Our coastal ridges, the backbones of the marshes are disappearing. Maybe a fix can be found in a grant Nicholls College received.
Louisiana’s network of natural ridges serves as the backbone of coastal marshes, helping them resist wind and waves from storms. But the ridges, built by river silt and sand during floods and often topped with oaks and other trees, have been disappearing as the state’s coast rapidly sinks and erodes. Now Nicholls State University in Thibodaux will receive almost $500,000 to study the role that low, wooded ridges play in helping to hold together the fragile coast. The grant, funded with penalties from the 2010 Deepwater Horizon oil disaster, was awarded by the state Coastal Protection Authority and The Water Institute of the Gulf. It will help Nicholls researchers to delve into the ecological attributes of ridges and figure out the best ways to incorporate them into the authority’s coastal restoration projects.nola.com
The ridges are vulnerable to salt water that erodes their roots.
Ridges often begin to unravel when saltwater seeps in, killing the tree roots that hold them together. With ridges out of the way, marshes erode more quickly and hurricanes strike deeper inland. “Our understanding of how ridges function and the ecological and sociological communities they support is limited,” Nicholls biologist Jonathan Willis said. “By resolving targeted data gaps and providing conceptual models of ridge function, we can facilitate planning for coastal ridge restoration projects.” A few ridges have been restored near Port Fourchon and other spots along the coast.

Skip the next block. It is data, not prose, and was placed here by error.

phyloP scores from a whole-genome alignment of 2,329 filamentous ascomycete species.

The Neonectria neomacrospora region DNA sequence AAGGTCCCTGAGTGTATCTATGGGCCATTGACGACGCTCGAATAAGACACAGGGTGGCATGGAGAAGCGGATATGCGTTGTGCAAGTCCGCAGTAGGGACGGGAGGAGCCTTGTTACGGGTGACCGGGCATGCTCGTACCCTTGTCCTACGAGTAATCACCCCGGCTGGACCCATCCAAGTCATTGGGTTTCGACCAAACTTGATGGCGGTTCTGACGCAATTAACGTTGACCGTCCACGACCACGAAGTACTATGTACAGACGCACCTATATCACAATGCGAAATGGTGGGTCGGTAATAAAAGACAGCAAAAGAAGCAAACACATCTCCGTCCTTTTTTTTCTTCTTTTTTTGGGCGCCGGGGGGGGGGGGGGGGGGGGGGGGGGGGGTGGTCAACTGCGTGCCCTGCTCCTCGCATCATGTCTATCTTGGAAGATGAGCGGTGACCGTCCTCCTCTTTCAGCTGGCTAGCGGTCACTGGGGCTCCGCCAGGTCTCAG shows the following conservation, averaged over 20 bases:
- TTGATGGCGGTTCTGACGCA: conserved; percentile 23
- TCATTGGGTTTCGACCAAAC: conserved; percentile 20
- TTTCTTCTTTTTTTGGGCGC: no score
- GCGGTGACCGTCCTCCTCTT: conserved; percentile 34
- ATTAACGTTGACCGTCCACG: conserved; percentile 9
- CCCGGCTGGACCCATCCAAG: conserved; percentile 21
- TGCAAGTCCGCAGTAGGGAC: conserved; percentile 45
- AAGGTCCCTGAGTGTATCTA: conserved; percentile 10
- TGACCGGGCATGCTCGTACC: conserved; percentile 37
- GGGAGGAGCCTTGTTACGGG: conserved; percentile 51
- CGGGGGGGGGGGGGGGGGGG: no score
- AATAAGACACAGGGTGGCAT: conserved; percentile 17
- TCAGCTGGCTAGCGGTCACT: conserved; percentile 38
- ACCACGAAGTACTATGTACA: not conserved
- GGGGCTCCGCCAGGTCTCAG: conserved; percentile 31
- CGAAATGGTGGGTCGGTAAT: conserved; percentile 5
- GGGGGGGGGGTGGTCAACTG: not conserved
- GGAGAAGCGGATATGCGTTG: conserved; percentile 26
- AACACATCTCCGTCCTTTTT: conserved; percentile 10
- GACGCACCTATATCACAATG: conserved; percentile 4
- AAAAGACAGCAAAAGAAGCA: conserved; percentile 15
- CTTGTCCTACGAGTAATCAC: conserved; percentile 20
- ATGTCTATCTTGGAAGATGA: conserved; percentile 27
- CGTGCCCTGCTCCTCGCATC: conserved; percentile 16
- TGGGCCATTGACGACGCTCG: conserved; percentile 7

With these restorations, Nicholls College has some ideas already which should make the grant worth more as the will expand knowledge rather than start from scratch.
Nicholls researchers will study ridges and similar human-made structures in the estuaries of Barataria and Terrebonne bays. Faculty and students from several departments, including biology, history and geography, will contribute to the research, which will include field surveys, drone imaging, laboratory work and community interviews. The grant is worth $495,368. The research will start this fall and continue through 2023.
What Nicholls finds will be able to help the whole lower part of Louisiana enabling others to work on the marshes in their area.